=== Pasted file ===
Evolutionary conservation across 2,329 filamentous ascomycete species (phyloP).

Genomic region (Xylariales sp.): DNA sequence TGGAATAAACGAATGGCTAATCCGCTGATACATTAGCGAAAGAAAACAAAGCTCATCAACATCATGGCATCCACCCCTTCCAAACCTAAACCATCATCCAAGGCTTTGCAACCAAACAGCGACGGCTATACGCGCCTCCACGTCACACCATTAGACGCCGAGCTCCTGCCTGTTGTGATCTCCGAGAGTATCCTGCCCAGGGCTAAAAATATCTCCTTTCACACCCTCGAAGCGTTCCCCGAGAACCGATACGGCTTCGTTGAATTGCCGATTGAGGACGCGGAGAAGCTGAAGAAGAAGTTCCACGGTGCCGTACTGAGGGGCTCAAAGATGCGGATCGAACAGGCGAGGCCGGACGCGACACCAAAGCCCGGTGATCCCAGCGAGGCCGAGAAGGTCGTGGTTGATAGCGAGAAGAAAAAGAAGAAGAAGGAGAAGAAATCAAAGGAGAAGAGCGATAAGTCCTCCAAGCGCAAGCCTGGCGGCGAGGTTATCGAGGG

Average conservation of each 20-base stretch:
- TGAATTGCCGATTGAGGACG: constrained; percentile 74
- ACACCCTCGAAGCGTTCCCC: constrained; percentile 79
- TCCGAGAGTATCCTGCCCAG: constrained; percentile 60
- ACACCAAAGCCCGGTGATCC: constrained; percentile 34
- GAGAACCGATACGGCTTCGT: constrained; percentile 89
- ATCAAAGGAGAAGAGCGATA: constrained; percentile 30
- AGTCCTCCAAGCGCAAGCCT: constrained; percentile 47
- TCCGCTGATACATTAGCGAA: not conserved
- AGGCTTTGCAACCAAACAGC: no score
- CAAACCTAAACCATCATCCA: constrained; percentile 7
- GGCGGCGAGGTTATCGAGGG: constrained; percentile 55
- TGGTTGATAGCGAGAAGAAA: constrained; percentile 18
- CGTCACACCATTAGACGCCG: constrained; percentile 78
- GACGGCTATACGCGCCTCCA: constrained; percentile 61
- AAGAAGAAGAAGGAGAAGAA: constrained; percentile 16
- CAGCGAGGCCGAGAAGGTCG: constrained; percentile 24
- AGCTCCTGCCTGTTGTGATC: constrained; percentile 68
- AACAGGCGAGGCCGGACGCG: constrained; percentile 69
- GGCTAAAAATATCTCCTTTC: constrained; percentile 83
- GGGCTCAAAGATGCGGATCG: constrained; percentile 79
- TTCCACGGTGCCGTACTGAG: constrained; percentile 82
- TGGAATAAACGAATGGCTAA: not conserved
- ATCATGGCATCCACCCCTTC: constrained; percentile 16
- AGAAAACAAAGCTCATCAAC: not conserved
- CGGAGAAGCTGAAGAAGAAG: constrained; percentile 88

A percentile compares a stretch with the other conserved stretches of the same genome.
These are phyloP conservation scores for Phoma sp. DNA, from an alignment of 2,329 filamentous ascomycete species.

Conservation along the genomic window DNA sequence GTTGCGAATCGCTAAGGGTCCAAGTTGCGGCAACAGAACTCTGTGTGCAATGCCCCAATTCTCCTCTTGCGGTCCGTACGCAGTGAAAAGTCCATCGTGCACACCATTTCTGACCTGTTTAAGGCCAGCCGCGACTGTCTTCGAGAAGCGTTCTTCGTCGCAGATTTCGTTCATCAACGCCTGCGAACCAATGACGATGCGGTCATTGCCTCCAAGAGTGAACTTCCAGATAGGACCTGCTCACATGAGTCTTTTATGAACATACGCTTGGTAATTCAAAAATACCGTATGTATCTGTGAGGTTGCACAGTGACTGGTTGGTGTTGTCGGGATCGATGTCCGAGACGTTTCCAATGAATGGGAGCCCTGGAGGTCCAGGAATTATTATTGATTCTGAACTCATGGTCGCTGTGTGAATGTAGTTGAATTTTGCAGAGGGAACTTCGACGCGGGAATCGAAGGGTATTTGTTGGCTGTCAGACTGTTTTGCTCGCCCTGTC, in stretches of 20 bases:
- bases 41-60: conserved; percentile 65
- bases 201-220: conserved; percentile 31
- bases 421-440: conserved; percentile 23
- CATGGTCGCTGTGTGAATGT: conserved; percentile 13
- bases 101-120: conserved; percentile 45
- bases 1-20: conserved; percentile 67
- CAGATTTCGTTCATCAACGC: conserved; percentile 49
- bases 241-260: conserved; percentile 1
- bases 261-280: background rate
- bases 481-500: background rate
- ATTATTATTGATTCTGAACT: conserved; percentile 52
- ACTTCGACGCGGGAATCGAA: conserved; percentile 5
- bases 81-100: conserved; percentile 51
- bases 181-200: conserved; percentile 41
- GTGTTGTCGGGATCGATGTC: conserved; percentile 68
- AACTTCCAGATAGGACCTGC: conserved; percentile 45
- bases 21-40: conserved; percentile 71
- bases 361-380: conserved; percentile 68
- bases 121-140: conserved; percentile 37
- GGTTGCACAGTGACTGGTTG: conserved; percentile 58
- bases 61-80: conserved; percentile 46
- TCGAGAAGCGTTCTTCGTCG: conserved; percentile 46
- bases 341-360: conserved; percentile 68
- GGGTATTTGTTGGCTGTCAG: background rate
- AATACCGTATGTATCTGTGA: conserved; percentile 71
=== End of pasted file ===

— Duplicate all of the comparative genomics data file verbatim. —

Evolutionary conservation across 2,329 filamentous ascomycete species (phyloP).

Genomic region (Xylariales sp.): DNA sequence TGGAATAAACGAATGGCTAATCCGCTGATACATTAGCGAAAGAAAACAAAGCTCATCAACATCATGGCATCCACCCCTTCCAAACCTAAACCATCATCCAAGGCTTTGCAACCAAACAGCGACGGCTATACGCGCCTCCACGTCACACCATTAGACGCCGAGCTCCTGCCTGTTGTGATCTCCGAGAGTATCCTGCCCAGGGCTAAAAATATCTCCTTTCACACCCTCGAAGCGTTCCCCGAGAACCGATACGGCTTCGTTGAATTGCCGATTGAGGACGCGGAGAAGCTGAAGAAGAAGTTCCACGGTGCCGTACTGAGGGGCTCAAAGATGCGGATCGAACAGGCGAGGCCGGACGCGACACCAAAGCCCGGTGATCCCAGCGAGGCCGAGAAGGTCGTGGTTGATAGCGAGAAGAAAAAGAAGAAGAAGGAGAAGAAATCAAAGGAGAAGAGCGATAAGTCCTCCAAGCGCAAGCCTGGCGGCGAGGTTATCGAGGG

Average conservation of each 20-base stretch:
- TGAATTGCCGATTGAGGACG: constrained; percentile 74
- ACACCCTCGAAGCGTTCCCC: constrained; percentile 79
- TCCGAGAGTATCCTGCCCAG: constrained; percentile 60
- ACACCAAAGCCCGGTGATCC: constrained; percentile 34
- GAGAACCGATACGGCTTCGT: constrained; percentile 89
- ATCAAAGGAGAAGAGCGATA: constrained; percentile 30
- AGTCCTCCAAGCGCAAGCCT: constrained; percentile 47
- TCCGCTGATACATTAGCGAA: not conserved
- AGGCTTTGCAACCAAACAGC: no score
- CAAACCTAAACCATCATCCA: constrained; percentile 7
- GGCGGCGAGGTTATCGAGGG: constrained; percentile 55
- TGGTTGATAGCGAGAAGAAA: constrained; percentile 18
- CGTCACACCATTAGACGCCG: constrained; percentile 78
- GACGGCTATACGCGCCTCCA: constrained; percentile 61
- AAGAAGAAGAAGGAGAAGAA: constrained; percentile 16
- CAGCGAGGCCGAGAAGGTCG: constrained; percentile 24
- AGCTCCTGCCTGTTGTGATC: constrained; percentile 68
- AACAGGCGAGGCCGGACGCG: constrained; percentile 69
- GGCTAAAAATATCTCCTTTC: constrained; percentile 83
- GGGCTCAAAGATGCGGATCG: constrained; percentile 79
- TTCCACGGTGCCGTACTGAG: constrained; percentile 82
- TGGAATAAACGAATGGCTAA: not conserved
- ATCATGGCATCCACCCCTTC: constrained; percentile 16
- AGAAAACAAAGCTCATCAAC: not conserved
- CGGAGAAGCTGAAGAAGAAG: constrained; percentile 88

A percentile compares a stretch with the other conserved stretches of the same genome.
These are phyloP conservation scores for Phoma sp. DNA, from an alignment of 2,329 filamentous ascomycete species.

Conservation along the genomic window DNA sequence GTTGCGAATCGCTAAGGGTCCAAGTTGCGGCAACAGAACTCTGTGTGCAATGCCCCAATTCTCCTCTTGCGGTCCGTACGCAGTGAAAAGTCCATCGTGCACACCATTTCTGACCTGTTTAAGGCCAGCCGCGACTGTCTTCGAGAAGCGTTCTTCGTCGCAGATTTCGTTCATCAACGCCTGCGAACCAATGACGATGCGGTCATTGCCTCCAAGAGTGAACTTCCAGATAGGACCTGCTCACATGAGTCTTTTATGAACATACGCTTGGTAATTCAAAAATACCGTATGTATCTGTGAGGTTGCACAGTGACTGGTTGGTGTTGTCGGGATCGATGTCCGAGACGTTTCCAATGAATGGGAGCCCTGGAGGTCCAGGAATTATTATTGATTCTGAACTCATGGTCGCTGTGTGAATGTAGTTGAATTTTGCAGAGGGAACTTCGACGCGGGAATCGAAGGGTATTTGTTGGCTGTCAGACTGTTTTGCTCGCCCTGTC, in stretches of 20 bases:
- bases 41-60: conserved; percentile 65
- bases 201-220: conserved; percentile 31
- bases 421-440: conserved; percentile 23
- CATGGTCGCTGTGTGAATGT: conserved; percentile 13
- bases 101-120: conserved; percentile 45
- bases 1-20: conserved; percentile 67
- CAGATTTCGTTCATCAACGC: conserved; percentile 49
- bases 241-260: conserved; percentile 1
- bases 261-280: background rate
- bases 481-500: background rate
- ATTATTATTGATTCTGAACT: conserved; percentile 52
- ACTTCGACGCGGGAATCGAA: conserved; percentile 5
- bases 81-100: conserved; percentile 51
- bases 181-200: conserved; percentile 41
- GTGTTGTCGGGATCGATGTC: conserved; percentile 68
- AACTTCCAGATAGGACCTGC: conserved; percentile 45
- bases 21-40: conserved; percentile 71
- bases 361-380: conserved; percentile 68
- bases 121-140: conserved; percentile 37
- GGTTGCACAGTGACTGGTTG: conserved; percentile 58
- bases 61-80: conserved; percentile 46
- TCGAGAAGCGTTCTTCGTCG: conserved; percentile 46
- bases 341-360: conserved; percentile 68
- GGGTATTTGTTGGCTGTCAG: background rate
- AATACCGTATGTATCTGTGA: conserved; percentile 71